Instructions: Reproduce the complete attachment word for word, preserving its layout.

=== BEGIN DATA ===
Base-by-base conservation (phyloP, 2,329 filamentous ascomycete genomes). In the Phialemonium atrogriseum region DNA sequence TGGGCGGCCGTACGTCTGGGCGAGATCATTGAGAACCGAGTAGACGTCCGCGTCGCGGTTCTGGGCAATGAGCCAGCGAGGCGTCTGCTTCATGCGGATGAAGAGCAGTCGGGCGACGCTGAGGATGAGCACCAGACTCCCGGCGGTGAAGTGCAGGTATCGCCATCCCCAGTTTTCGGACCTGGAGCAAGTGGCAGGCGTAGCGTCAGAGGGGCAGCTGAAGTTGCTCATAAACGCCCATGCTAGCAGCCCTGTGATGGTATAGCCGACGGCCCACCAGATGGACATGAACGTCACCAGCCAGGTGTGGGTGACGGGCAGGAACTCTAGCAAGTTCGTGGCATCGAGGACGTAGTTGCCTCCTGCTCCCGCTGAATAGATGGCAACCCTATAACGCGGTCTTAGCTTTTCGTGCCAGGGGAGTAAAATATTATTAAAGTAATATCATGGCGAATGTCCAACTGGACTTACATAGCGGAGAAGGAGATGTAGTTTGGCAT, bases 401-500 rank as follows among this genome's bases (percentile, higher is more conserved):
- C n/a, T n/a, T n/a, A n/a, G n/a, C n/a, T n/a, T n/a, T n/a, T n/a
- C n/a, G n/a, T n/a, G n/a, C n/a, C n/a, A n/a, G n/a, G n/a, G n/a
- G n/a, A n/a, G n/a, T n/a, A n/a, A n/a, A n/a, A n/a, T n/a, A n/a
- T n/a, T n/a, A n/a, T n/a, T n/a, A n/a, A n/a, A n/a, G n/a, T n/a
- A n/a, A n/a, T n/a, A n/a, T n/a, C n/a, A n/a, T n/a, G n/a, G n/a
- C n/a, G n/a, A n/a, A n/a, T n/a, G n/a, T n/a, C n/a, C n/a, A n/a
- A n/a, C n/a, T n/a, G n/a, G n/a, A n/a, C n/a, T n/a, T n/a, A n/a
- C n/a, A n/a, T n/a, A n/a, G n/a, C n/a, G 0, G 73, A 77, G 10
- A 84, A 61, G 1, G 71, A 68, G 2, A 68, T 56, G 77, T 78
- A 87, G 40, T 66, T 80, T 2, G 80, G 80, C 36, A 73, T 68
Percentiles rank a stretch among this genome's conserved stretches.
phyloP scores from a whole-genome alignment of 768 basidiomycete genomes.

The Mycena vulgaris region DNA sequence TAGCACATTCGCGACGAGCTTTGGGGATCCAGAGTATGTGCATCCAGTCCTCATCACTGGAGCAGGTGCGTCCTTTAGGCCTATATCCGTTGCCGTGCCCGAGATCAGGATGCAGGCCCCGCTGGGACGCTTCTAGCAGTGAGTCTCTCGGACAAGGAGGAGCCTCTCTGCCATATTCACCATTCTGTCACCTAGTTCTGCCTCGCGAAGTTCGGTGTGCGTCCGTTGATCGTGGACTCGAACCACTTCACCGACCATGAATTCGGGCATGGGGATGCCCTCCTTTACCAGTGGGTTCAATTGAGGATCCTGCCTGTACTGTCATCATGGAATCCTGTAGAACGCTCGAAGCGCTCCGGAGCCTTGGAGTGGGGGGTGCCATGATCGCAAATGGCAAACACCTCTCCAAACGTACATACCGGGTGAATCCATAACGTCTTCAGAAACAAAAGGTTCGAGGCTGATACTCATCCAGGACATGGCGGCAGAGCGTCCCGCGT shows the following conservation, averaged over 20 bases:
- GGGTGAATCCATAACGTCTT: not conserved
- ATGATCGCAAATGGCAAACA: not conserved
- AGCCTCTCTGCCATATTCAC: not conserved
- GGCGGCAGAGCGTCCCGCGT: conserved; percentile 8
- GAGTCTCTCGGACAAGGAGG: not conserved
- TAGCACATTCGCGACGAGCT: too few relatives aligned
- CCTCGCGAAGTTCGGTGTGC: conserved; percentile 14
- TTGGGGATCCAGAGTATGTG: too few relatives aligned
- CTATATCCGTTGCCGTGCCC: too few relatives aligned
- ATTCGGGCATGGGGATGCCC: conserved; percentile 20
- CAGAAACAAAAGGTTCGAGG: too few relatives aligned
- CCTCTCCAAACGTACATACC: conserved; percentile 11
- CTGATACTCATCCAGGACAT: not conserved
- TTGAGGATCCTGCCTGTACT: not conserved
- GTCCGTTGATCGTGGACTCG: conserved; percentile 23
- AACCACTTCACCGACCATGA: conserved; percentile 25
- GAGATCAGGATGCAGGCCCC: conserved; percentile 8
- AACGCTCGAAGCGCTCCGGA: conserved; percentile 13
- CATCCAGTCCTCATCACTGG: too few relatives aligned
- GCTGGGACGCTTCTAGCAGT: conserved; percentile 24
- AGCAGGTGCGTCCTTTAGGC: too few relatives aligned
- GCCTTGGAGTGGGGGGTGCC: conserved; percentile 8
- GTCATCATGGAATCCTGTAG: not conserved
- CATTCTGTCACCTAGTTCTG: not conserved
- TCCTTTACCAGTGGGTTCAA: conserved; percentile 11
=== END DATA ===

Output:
Base-by-base conservation (phyloP, 2,329 filamentous ascomycete genomes). In the Phialemonium atrogriseum region DNA sequence TGGGCGGCCGTACGTCTGGGCGAGATCATTGAGAACCGAGTAGACGTCCGCGTCGCGGTTCTGGGCAATGAGCCAGCGAGGCGTCTGCTTCATGCGGATGAAGAGCAGTCGGGCGACGCTGAGGATGAGCACCAGACTCCCGGCGGTGAAGTGCAGGTATCGCCATCCCCAGTTTTCGGACCTGGAGCAAGTGGCAGGCGTAGCGTCAGAGGGGCAGCTGAAGTTGCTCATAAACGCCCATGCTAGCAGCCCTGTGATGGTATAGCCGACGGCCCACCAGATGGACATGAACGTCACCAGCCAGGTGTGGGTGACGGGCAGGAACTCTAGCAAGTTCGTGGCATCGAGGACGTAGTTGCCTCCTGCTCCCGCTGAATAGATGGCAACCCTATAACGCGGTCTTAGCTTTTCGTGCCAGGGGAGTAAAATATTATTAAAGTAATATCATGGCGAATGTCCAACTGGACTTACATAGCGGAGAAGGAGATGTAGTTTGGCAT, bases 401-500 rank as follows among this genome's bases (percentile, higher is more conserved):
- C n/a, T n/a, T n/a, A n/a, G n/a, C n/a, T n/a, T n/a, T n/a, T n/a
- C n/a, G n/a, T n/a, G n/a, C n/a, C n/a, A n/a, G n/a, G n/a, G n/a
- G n/a, A n/a, G n/a, T n/a, A n/a, A n/a, A n/a, A n/a, T n/a, A n/a
- T n/a, T n/a, A n/a, T n/a, T n/a, A n/a, A n/a, A n/a, G n/a, T n/a
- A n/a, A n/a, T n/a, A n/a, T n/a, C n/a, A n/a, T n/a, G n/a, G n/a
- C n/a, G n/a, A n/a, A n/a, T n/a, G n/a, T n/a, C n/a, C n/a, A n/a
- A n/a, C n/a, T n/a, G n/a, G n/a, A n/a, C n/a, T n/a, T n/a, A n/a
- C n/a, A n/a, T n/a, A n/a, G n/a, C n/a, G 0, G 73, A 77, G 10
- A 84, A 61, G 1, G 71, A 68, G 2, A 68, T 56, G 77, T 78
- A 87, G 40, T 66, T 80, T 2, G 80, G 80, C 36, A 73, T 68
Percentiles rank a stretch among this genome's conserved stretches.
phyloP scores from a whole-genome alignment of 768 basidiomycete genomes.

The Mycena vulgaris region DNA sequence TAGCACATTCGCGACGAGCTTTGGGGATCCAGAGTATGTGCATCCAGTCCTCATCACTGGAGCAGGTGCGTCCTTTAGGCCTATATCCGTTGCCGTGCCCGAGATCAGGATGCAGGCCCCGCTGGGACGCTTCTAGCAGTGAGTCTCTCGGACAAGGAGGAGCCTCTCTGCCATATTCACCATTCTGTCACCTAGTTCTGCCTCGCGAAGTTCGGTGTGCGTCCGTTGATCGTGGACTCGAACCACTTCACCGACCATGAATTCGGGCATGGGGATGCCCTCCTTTACCAGTGGGTTCAATTGAGGATCCTGCCTGTACTGTCATCATGGAATCCTGTAGAACGCTCGAAGCGCTCCGGAGCCTTGGAGTGGGGGGTGCCATGATCGCAAATGGCAAACACCTCTCCAAACGTACATACCGGGTGAATCCATAACGTCTTCAGAAACAAAAGGTTCGAGGCTGATACTCATCCAGGACATGGCGGCAGAGCGTCCCGCGT shows the following conservation, averaged over 20 bases:
- GGGTGAATCCATAACGTCTT: not conserved
- ATGATCGCAAATGGCAAACA: not conserved
- AGCCTCTCTGCCATATTCAC: not conserved
- GGCGGCAGAGCGTCCCGCGT: conserved; percentile 8
- GAGTCTCTCGGACAAGGAGG: not conserved
- TAGCACATTCGCGACGAGCT: too few relatives aligned
- CCTCGCGAAGTTCGGTGTGC: conserved; percentile 14
- TTGGGGATCCAGAGTATGTG: too few relatives aligned
- CTATATCCGTTGCCGTGCCC: too few relatives aligned
- ATTCGGGCATGGGGATGCCC: conserved; percentile 20
- CAGAAACAAAAGGTTCGAGG: too few relatives aligned
- CCTCTCCAAACGTACATACC: conserved; percentile 11
- CTGATACTCATCCAGGACAT: not conserved
- TTGAGGATCCTGCCTGTACT: not conserved
- GTCCGTTGATCGTGGACTCG: conserved; percentile 23
- AACCACTTCACCGACCATGA: conserved; percentile 25
- GAGATCAGGATGCAGGCCCC: conserved; percentile 8
- AACGCTCGAAGCGCTCCGGA: conserved; percentile 13
- CATCCAGTCCTCATCACTGG: too few relatives aligned
- GCTGGGACGCTTCTAGCAGT: conserved; percentile 24
- AGCAGGTGCGTCCTTTAGGC: too few relatives aligned
- GCCTTGGAGTGGGGGGTGCC: conserved; percentile 8
- GTCATCATGGAATCCTGTAG: not conserved
- CATTCTGTCACCTAGTTCTG: not conserved
- TCCTTTACCAGTGGGTTCAA: conserved; percentile 11